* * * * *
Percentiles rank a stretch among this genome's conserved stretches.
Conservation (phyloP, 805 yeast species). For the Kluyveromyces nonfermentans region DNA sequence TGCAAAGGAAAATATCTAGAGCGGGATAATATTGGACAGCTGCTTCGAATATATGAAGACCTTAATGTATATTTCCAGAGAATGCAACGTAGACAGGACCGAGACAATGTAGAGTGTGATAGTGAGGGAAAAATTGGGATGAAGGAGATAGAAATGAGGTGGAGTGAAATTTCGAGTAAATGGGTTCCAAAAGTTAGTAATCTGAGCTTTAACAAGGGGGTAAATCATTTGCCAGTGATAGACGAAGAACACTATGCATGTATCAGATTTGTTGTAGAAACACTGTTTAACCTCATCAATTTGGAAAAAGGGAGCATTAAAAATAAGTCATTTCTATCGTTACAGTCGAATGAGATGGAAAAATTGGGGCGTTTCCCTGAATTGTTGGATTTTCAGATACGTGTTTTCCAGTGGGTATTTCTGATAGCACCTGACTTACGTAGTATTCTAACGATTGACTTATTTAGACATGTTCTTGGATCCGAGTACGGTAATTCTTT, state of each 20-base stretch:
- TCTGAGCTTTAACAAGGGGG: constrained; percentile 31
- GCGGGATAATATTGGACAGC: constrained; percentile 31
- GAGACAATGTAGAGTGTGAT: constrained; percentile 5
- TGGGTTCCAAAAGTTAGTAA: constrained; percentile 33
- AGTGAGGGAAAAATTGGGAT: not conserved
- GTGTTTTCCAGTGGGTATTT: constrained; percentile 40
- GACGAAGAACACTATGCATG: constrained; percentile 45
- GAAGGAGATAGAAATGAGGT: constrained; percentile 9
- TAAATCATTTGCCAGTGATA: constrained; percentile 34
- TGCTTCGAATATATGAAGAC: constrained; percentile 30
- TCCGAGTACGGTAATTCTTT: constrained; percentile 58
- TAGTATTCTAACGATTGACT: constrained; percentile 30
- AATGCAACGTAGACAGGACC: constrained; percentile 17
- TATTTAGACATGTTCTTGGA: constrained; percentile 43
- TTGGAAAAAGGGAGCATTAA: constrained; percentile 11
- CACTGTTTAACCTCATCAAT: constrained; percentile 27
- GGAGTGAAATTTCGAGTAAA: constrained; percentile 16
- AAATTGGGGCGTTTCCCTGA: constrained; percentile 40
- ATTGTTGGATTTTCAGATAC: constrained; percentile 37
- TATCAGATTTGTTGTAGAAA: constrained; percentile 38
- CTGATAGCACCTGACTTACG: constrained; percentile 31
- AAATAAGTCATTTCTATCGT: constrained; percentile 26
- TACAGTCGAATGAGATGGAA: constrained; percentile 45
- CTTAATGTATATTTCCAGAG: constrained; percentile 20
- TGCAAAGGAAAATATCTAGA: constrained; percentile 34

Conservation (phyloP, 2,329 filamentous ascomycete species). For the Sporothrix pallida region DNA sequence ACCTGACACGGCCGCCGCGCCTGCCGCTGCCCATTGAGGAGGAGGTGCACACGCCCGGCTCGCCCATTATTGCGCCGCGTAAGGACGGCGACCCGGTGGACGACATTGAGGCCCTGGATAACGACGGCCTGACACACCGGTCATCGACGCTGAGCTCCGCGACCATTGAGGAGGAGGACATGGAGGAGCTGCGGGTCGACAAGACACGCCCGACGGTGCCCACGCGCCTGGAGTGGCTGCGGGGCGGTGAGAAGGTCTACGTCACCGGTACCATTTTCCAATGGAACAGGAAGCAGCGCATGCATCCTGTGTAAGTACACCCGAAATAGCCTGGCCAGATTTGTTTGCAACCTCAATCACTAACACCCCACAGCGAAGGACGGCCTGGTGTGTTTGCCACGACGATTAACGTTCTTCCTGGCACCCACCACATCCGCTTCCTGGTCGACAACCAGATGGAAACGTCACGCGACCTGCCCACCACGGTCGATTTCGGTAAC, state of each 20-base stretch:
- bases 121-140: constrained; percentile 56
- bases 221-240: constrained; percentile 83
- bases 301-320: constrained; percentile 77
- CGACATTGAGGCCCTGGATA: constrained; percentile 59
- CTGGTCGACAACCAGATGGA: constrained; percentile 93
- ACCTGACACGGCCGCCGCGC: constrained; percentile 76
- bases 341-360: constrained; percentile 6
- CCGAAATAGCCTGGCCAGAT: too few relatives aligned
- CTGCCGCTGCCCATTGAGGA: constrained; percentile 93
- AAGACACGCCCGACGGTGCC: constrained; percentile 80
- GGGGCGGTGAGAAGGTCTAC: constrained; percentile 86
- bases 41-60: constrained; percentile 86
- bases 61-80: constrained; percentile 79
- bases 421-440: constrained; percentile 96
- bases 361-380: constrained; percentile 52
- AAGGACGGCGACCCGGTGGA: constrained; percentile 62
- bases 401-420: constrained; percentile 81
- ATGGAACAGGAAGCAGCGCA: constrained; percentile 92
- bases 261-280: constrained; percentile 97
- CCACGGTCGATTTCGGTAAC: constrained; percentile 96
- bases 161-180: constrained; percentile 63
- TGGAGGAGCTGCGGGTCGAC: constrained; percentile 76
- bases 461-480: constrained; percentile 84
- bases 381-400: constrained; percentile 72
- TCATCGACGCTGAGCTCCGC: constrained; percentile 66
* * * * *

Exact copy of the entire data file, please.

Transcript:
Percentiles rank a stretch among this genome's conserved stretches.
Conservation (phyloP, 805 yeast species). For the Kluyveromyces nonfermentans region DNA sequence TGCAAAGGAAAATATCTAGAGCGGGATAATATTGGACAGCTGCTTCGAATATATGAAGACCTTAATGTATATTTCCAGAGAATGCAACGTAGACAGGACCGAGACAATGTAGAGTGTGATAGTGAGGGAAAAATTGGGATGAAGGAGATAGAAATGAGGTGGAGTGAAATTTCGAGTAAATGGGTTCCAAAAGTTAGTAATCTGAGCTTTAACAAGGGGGTAAATCATTTGCCAGTGATAGACGAAGAACACTATGCATGTATCAGATTTGTTGTAGAAACACTGTTTAACCTCATCAATTTGGAAAAAGGGAGCATTAAAAATAAGTCATTTCTATCGTTACAGTCGAATGAGATGGAAAAATTGGGGCGTTTCCCTGAATTGTTGGATTTTCAGATACGTGTTTTCCAGTGGGTATTTCTGATAGCACCTGACTTACGTAGTATTCTAACGATTGACTTATTTAGACATGTTCTTGGATCCGAGTACGGTAATTCTTT, state of each 20-base stretch:
- TCTGAGCTTTAACAAGGGGG: constrained; percentile 31
- GCGGGATAATATTGGACAGC: constrained; percentile 31
- GAGACAATGTAGAGTGTGAT: constrained; percentile 5
- TGGGTTCCAAAAGTTAGTAA: constrained; percentile 33
- AGTGAGGGAAAAATTGGGAT: not conserved
- GTGTTTTCCAGTGGGTATTT: constrained; percentile 40
- GACGAAGAACACTATGCATG: constrained; percentile 45
- GAAGGAGATAGAAATGAGGT: constrained; percentile 9
- TAAATCATTTGCCAGTGATA: constrained; percentile 34
- TGCTTCGAATATATGAAGAC: constrained; percentile 30
- TCCGAGTACGGTAATTCTTT: constrained; percentile 58
- TAGTATTCTAACGATTGACT: constrained; percentile 30
- AATGCAACGTAGACAGGACC: constrained; percentile 17
- TATTTAGACATGTTCTTGGA: constrained; percentile 43
- TTGGAAAAAGGGAGCATTAA: constrained; percentile 11
- CACTGTTTAACCTCATCAAT: constrained; percentile 27
- GGAGTGAAATTTCGAGTAAA: constrained; percentile 16
- AAATTGGGGCGTTTCCCTGA: constrained; percentile 40
- ATTGTTGGATTTTCAGATAC: constrained; percentile 37
- TATCAGATTTGTTGTAGAAA: constrained; percentile 38
- CTGATAGCACCTGACTTACG: constrained; percentile 31
- AAATAAGTCATTTCTATCGT: constrained; percentile 26
- TACAGTCGAATGAGATGGAA: constrained; percentile 45
- CTTAATGTATATTTCCAGAG: constrained; percentile 20
- TGCAAAGGAAAATATCTAGA: constrained; percentile 34

Conservation (phyloP, 2,329 filamentous ascomycete species). For the Sporothrix pallida region DNA sequence ACCTGACACGGCCGCCGCGCCTGCCGCTGCCCATTGAGGAGGAGGTGCACACGCCCGGCTCGCCCATTATTGCGCCGCGTAAGGACGGCGACCCGGTGGACGACATTGAGGCCCTGGATAACGACGGCCTGACACACCGGTCATCGACGCTGAGCTCCGCGACCATTGAGGAGGAGGACATGGAGGAGCTGCGGGTCGACAAGACACGCCCGACGGTGCCCACGCGCCTGGAGTGGCTGCGGGGCGGTGAGAAGGTCTACGTCACCGGTACCATTTTCCAATGGAACAGGAAGCAGCGCATGCATCCTGTGTAAGTACACCCGAAATAGCCTGGCCAGATTTGTTTGCAACCTCAATCACTAACACCCCACAGCGAAGGACGGCCTGGTGTGTTTGCCACGACGATTAACGTTCTTCCTGGCACCCACCACATCCGCTTCCTGGTCGACAACCAGATGGAAACGTCACGCGACCTGCCCACCACGGTCGATTTCGGTAAC, state of each 20-base stretch:
- bases 121-140: constrained; percentile 56
- bases 221-240: constrained; percentile 83
- bases 301-320: constrained; percentile 77
- CGACATTGAGGCCCTGGATA: constrained; percentile 59
- CTGGTCGACAACCAGATGGA: constrained; percentile 93
- ACCTGACACGGCCGCCGCGC: constrained; percentile 76
- bases 341-360: constrained; percentile 6
- CCGAAATAGCCTGGCCAGAT: too few relatives aligned
- CTGCCGCTGCCCATTGAGGA: constrained; percentile 93
- AAGACACGCCCGACGGTGCC: constrained; percentile 80
- GGGGCGGTGAGAAGGTCTAC: constrained; percentile 86
- bases 41-60: constrained; percentile 86
- bases 61-80: constrained; percentile 79
- bases 421-440: constrained; percentile 96
- bases 361-380: constrained; percentile 52
- AAGGACGGCGACCCGGTGGA: constrained; percentile 62
- bases 401-420: constrained; percentile 81
- ATGGAACAGGAAGCAGCGCA: constrained; percentile 92
- bases 261-280: constrained; percentile 97
- CCACGGTCGATTTCGGTAAC: constrained; percentile 96
- bases 161-180: constrained; percentile 63
- TGGAGGAGCTGCGGGTCGAC: constrained; percentile 76
- bases 461-480: constrained; percentile 84
- bases 381-400: constrained; percentile 72
- TCATCGACGCTGAGCTCCGC: constrained; percentile 66